You have heard so many times about risk and stability aspects of variable and fixed mortgages. You also did your research to understand the two and yet you remained as confused as you were. Do not blame yourself for the confusion. As a matter of fact most pundits in the field remained as confused as you are.
As an example take a closer look at Bank of Canada. It has a mandate to promote financial stability. It also works as a backstop to the Canadian currency. The lender of last resort ensures that the value of our currency remains same all over the market. It provides liquidity to market. Without the liquid wrench from BoC a lot of mountains would have turned into mole hills by now.
To provide long term stability to the market – the main weapon the bank has is short term rate. It is a confusing matter indeed. The logic of how the overnight rate impacts market is a very complex one. The bank also sells bonds to control the amount of liquidity available in the financial bazaar.
After doing all these and knowing so much – if you read any of the central bankers speech, you shall find they are kind of confused about the future as well. So, you are not alone.
Back to our topic now. Deciding on fixed or variable require knowledge of future. Honestly we can never predict it perfectly. You may find that our knowledge may be as close as Wiarton Willie on weather prediction. Therefore what we rather chose to do is to prolong the period of certainty. Instead of walking the path of overnight rate we decide to walk the bond rate.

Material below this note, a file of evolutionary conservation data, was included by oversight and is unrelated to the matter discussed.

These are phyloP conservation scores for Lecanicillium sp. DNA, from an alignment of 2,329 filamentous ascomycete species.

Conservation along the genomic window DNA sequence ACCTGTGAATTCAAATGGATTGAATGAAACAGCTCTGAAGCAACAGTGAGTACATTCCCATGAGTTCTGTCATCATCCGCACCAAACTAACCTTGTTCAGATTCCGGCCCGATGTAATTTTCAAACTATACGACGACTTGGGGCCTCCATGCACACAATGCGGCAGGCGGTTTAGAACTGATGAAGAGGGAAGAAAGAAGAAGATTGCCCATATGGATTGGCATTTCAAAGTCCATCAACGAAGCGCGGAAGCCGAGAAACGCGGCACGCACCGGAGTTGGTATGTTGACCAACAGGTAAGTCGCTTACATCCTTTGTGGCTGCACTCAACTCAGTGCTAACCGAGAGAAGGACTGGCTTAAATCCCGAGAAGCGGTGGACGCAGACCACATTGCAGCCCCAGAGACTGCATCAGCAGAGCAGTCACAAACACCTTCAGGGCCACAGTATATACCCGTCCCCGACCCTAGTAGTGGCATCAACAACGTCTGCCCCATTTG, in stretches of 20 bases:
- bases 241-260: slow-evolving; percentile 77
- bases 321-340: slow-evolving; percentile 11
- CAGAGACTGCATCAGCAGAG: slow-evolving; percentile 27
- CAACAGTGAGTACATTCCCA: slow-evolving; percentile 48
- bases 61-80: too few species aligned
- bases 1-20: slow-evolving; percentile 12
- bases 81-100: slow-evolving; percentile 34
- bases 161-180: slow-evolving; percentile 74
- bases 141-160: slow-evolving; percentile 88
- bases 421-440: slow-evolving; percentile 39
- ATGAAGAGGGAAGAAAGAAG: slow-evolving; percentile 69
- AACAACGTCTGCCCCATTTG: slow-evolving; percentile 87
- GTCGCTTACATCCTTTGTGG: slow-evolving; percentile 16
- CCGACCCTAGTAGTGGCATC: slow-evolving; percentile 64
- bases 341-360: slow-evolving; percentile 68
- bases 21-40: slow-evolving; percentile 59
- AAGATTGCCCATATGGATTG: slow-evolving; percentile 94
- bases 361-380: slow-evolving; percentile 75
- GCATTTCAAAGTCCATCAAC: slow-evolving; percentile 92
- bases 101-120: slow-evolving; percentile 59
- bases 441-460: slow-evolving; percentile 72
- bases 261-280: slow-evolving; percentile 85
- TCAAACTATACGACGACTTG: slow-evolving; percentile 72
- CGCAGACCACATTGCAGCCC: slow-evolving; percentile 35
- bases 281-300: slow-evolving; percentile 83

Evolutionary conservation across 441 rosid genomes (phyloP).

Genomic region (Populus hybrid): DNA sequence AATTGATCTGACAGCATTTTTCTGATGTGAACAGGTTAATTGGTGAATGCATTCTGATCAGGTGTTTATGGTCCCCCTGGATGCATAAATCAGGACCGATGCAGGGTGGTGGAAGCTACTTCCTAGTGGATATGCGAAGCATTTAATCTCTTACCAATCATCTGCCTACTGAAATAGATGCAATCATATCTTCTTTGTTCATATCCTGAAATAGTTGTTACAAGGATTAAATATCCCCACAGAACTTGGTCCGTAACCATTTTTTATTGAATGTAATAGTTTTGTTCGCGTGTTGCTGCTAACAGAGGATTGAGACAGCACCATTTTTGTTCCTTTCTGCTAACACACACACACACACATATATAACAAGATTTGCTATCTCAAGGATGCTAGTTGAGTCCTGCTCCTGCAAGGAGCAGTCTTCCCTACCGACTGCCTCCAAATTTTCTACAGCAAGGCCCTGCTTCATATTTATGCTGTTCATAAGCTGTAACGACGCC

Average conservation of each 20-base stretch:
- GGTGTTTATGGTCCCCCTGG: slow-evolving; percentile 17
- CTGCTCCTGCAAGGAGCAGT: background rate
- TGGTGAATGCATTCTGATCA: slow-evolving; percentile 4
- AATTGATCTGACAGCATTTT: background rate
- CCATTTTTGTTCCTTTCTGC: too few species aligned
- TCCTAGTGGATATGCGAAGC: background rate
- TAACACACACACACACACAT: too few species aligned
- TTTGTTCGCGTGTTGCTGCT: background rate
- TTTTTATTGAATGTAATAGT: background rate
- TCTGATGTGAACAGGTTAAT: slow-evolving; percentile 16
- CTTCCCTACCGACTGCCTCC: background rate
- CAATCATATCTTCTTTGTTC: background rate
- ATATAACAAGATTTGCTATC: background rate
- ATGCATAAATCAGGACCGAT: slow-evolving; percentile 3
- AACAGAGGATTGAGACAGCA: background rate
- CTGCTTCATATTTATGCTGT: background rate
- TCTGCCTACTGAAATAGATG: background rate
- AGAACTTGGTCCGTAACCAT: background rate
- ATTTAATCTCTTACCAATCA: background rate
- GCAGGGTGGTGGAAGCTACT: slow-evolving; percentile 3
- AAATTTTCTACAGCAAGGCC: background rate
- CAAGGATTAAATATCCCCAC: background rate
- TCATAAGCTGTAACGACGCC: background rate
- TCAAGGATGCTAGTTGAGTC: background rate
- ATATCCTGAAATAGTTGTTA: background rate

As of today variable rate and fixed rate are almost the same for a five years term. Fixed rate is so low that you may rarely see any serious slack in the rate for a future drop. Therefore while comparing five years fixed and variable, clearly fixed does not look as bad. Furthermore if fixed rates go up in the future then you may also win on the penalty side.
The story turns interesting when you start to compare apple to orange, like a five years variable rate versus a three years fixed rate. You can easily bag a 3 years fixed rate for somewhere close to 2.75% and a two years fixed at 2.4%. So, shorter your term, cheaper the carrying cost. Not to forget that if you want anything less than five years term you have to qualify for the loan with a 5.24% interest rate.
Short term variable rates are also very attractive. A three years variable is about P-0.4%. That gives you a current rate of 2.60%, lower than a three years fixed.
Very short term rates are a different story all together. Last year, many banks were offering ultra-low rate for one years fixed mortgage, they all but disappeared from the market now. Today anything less than a two years will cost you more than a two years fixed rate. So, the borrowers are discouraged to take a very short term rate now. That indicates that the liquid wrench is drying up.
Right now Bank of Canada has few problems on its plate –
- Record Government debt – backed by low yielding bonds.
- Record household debt – backed by low overnight rate.
- Uncertain international outlook (including US fiscal cliff).
- Weak Canadian recovery.
In future, once majority of those turns around the remaining will self-correct themselves. BoC will have no hesitation to pull some liquidity out of the market. The marginal buyers will face real challenge, once that happens.